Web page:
Solitary Sandpiper: 3 adults on Aug 6.
Greater Yellowlegs: 91 adults and juveniles on Aug 4. Ross Wood and Jean saw
a Greater Yellowlegs catch and eat a Wood Frog.
Lesser Yellowlegs: 212 adults and juveniles on Aug 3. There has been a
marked decline in numbers of this yellowlegs. Hunting mortality on the
wintering grounds is a threat. Ross Wood is attaching 9 satellite
transmitters on adult Lesser Yellowlegs as part of an international study to
determine migratory routes, wintering areas, assess survival and return
rates. Ross is taking blood and feather samples. Genetics and stable
isotopes will be used to determine origins of birds taken on the wintering
Wilson's Phalarope: 4 juveniles on Aug 7. A small isolated population nests
in the prairie-like marshes of James Bay.
Red-necked Phalarope: One on Aug 3.
SHOREBIRD BREEDING POOR IN 2018: It was an overall a poor breeding season
for shorebirds in the Canadian Arctic. A poor breeding season was also
reported in Greenland and the North Slope of Alaska. The situation this
summer was mainly a delayed (late) snow melt such that many birds did not
breed. Those birds that did nest late had low success. Summer storms also
caused nest abandonment and many nests were depredated. Paul Smith of the
Canadian Wildlife Service commented, "I expect that juvenile numbers should
be low, but I would be happy to be wrong."
SELECTED BIRD SIGHTINGS: American Black Duck, 21 on Aug 6. Black Scoter, 685
mostly molting males on Aug 6. Bonaparte's Gull, 591 on Aug 4, almost all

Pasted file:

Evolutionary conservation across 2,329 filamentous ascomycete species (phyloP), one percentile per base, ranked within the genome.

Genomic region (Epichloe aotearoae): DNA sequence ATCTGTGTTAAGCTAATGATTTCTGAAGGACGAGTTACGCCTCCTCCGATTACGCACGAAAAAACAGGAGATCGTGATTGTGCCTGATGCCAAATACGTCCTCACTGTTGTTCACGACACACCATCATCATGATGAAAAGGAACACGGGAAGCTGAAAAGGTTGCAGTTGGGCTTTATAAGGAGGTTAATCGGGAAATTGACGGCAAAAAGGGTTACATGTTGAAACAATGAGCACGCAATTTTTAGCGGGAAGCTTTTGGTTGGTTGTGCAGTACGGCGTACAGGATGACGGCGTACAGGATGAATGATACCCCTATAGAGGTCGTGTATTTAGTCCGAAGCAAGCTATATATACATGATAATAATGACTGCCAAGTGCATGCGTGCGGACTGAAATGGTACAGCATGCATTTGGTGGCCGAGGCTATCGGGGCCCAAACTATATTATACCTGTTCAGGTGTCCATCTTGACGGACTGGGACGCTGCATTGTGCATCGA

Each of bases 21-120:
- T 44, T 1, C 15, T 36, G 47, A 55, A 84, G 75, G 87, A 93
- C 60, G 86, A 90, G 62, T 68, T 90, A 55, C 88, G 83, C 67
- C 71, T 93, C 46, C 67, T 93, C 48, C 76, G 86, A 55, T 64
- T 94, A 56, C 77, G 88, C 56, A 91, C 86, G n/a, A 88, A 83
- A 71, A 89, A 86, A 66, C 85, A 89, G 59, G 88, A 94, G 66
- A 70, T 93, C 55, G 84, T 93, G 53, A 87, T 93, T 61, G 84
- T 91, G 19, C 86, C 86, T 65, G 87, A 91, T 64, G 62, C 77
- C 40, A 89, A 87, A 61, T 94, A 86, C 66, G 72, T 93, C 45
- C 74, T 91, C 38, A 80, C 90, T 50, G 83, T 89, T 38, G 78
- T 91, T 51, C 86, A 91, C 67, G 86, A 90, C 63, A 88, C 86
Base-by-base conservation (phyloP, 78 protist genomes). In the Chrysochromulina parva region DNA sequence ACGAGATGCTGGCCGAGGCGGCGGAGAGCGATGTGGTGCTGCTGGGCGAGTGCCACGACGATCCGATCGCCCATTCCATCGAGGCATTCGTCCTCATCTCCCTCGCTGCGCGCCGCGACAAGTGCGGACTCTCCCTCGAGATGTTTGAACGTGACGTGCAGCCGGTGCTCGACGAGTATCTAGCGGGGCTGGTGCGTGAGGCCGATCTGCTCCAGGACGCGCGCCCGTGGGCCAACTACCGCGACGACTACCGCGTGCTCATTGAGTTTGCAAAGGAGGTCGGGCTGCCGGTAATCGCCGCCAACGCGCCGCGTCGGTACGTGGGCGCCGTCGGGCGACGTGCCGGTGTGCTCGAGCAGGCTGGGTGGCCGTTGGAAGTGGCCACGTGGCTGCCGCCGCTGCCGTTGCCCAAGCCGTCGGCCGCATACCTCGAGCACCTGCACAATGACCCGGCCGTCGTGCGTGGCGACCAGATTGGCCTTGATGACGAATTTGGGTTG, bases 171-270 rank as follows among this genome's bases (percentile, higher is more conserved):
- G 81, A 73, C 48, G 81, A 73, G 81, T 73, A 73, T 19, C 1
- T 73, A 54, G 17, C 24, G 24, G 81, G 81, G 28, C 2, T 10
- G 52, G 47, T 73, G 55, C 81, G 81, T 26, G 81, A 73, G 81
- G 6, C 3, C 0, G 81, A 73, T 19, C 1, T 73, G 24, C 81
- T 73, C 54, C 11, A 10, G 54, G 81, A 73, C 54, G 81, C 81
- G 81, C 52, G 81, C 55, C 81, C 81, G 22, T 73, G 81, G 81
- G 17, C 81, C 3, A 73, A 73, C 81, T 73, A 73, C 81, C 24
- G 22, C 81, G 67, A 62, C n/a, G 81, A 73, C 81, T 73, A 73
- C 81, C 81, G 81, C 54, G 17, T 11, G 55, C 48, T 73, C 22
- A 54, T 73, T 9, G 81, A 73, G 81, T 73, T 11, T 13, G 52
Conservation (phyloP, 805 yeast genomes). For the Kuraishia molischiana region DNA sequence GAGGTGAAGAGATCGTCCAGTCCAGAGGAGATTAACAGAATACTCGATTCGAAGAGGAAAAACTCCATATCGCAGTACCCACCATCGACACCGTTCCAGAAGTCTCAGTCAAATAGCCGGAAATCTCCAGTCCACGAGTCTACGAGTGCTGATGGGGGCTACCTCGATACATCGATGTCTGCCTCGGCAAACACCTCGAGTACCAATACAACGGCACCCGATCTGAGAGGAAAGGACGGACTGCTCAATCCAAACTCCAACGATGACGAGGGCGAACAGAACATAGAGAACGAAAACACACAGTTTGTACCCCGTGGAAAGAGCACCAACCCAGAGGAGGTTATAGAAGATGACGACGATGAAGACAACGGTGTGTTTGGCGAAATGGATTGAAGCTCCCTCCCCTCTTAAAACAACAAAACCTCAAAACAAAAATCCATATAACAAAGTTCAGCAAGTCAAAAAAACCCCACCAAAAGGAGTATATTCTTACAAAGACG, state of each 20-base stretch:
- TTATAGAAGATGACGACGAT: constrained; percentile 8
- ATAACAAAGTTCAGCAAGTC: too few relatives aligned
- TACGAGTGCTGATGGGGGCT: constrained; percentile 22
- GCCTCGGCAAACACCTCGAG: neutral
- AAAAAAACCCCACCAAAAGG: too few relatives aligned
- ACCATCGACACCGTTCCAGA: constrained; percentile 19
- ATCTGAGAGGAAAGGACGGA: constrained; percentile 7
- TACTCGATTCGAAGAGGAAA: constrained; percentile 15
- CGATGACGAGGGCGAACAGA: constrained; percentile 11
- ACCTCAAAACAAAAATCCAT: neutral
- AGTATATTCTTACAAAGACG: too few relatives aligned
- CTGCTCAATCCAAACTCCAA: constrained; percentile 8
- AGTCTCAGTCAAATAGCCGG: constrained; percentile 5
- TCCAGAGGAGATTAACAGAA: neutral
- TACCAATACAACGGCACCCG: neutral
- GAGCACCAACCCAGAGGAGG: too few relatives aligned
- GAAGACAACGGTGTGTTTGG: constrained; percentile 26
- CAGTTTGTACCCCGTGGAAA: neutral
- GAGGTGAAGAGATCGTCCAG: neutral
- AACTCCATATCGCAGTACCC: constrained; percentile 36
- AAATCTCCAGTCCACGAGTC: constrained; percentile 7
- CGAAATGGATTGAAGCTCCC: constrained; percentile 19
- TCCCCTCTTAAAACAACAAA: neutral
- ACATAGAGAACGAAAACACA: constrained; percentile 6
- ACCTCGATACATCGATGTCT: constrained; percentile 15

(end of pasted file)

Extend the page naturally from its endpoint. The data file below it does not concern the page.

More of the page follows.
adults some starting to molt, couple of juveniles. Little Gull (3), adult,
juvenile and first summer/second winter on Aug 4. Arctic Tern, 2 adults and
1 juvenile on Aug 3. Common Tern, 34 on Aug 4. YELLOW RAIL, 4 heard ticking
sometimes all night from camp. Ross Wood banded a Yellow Rail on Aug 4.
Sora, 2-4 every day in pond near camp. Peregrine Falcon, 1 on 1, 3, 4, 6
Aug. Merlin, 2 on Aug 1, 5, 6. Bohemian Waxwing, 2 on Aug 3. Olive-sided
Flycatcher, 1 on Aug 4. Northern Shrike, 1 juvenile on Aug 3 and 5th. Canada
Jay, 3 regulars but not tame. Boreal Chickadee, 3 on Aug 3, regular.
Tennessee Warbler, 10 on Aug 1. Northern Waterthrush, 2 on Aug 4.
Clay-colored Sparrow, 3 on Aug 3. LeConte's Sparrows, 4-6 everyday, still
singing. Nelson's Sparrows, 8 on Aug 6 (James Bay subspecies alter) still
singing. Winter Finches: Purple Finch, 1 on Aug 4 and 5. White-winged
Crossbill, 5 on Aug 3. Common Redpoll, 1 on Aug 1 and 3. Pine Siskin, 36 on
MAMMALS: Beluga (White Whale) 3 on Aug 3. Black Bear, 2 near camp and fresh
scat seen. Polar Bear (1 at Longridge 18 July 2016) is rare south of
Akimiski Island (see map link #1) where the world's most southerly
population spend the summer. River Otter, 1 on Aug 6 seen by Michael Runtz
and Isabel Apkarian.
1. Map of southern James Bay shows location of Longridge Point.
2. Population Estimates of North American Shorebirds (2012)
3. Southbound Shorebirds - Annotated Checklist.
ACKNOWLEDGEMENTS: Survey camps are rented from the Moose Cree First Nation.
The Ontario Ministry of Natural Resources and Forestry (MNRF) provides
accommodations in the staff house while crews are in Moosonee. Thanks to Rod
Brook of MNRF for logistical support. MNRF helicopter transports crews to
and from the camps. Thanks to Paul Smith (CWS), Declan Troy and Lisa Pollock
for information on shorebird nesting success this summer. Jean thanks an
anonymous donor for financial assistance.
This is Jean's 15th consecutive summer surveying birds in the Hudson Bay
Lowlands including her 10th consecutive year surveying shorebirds on James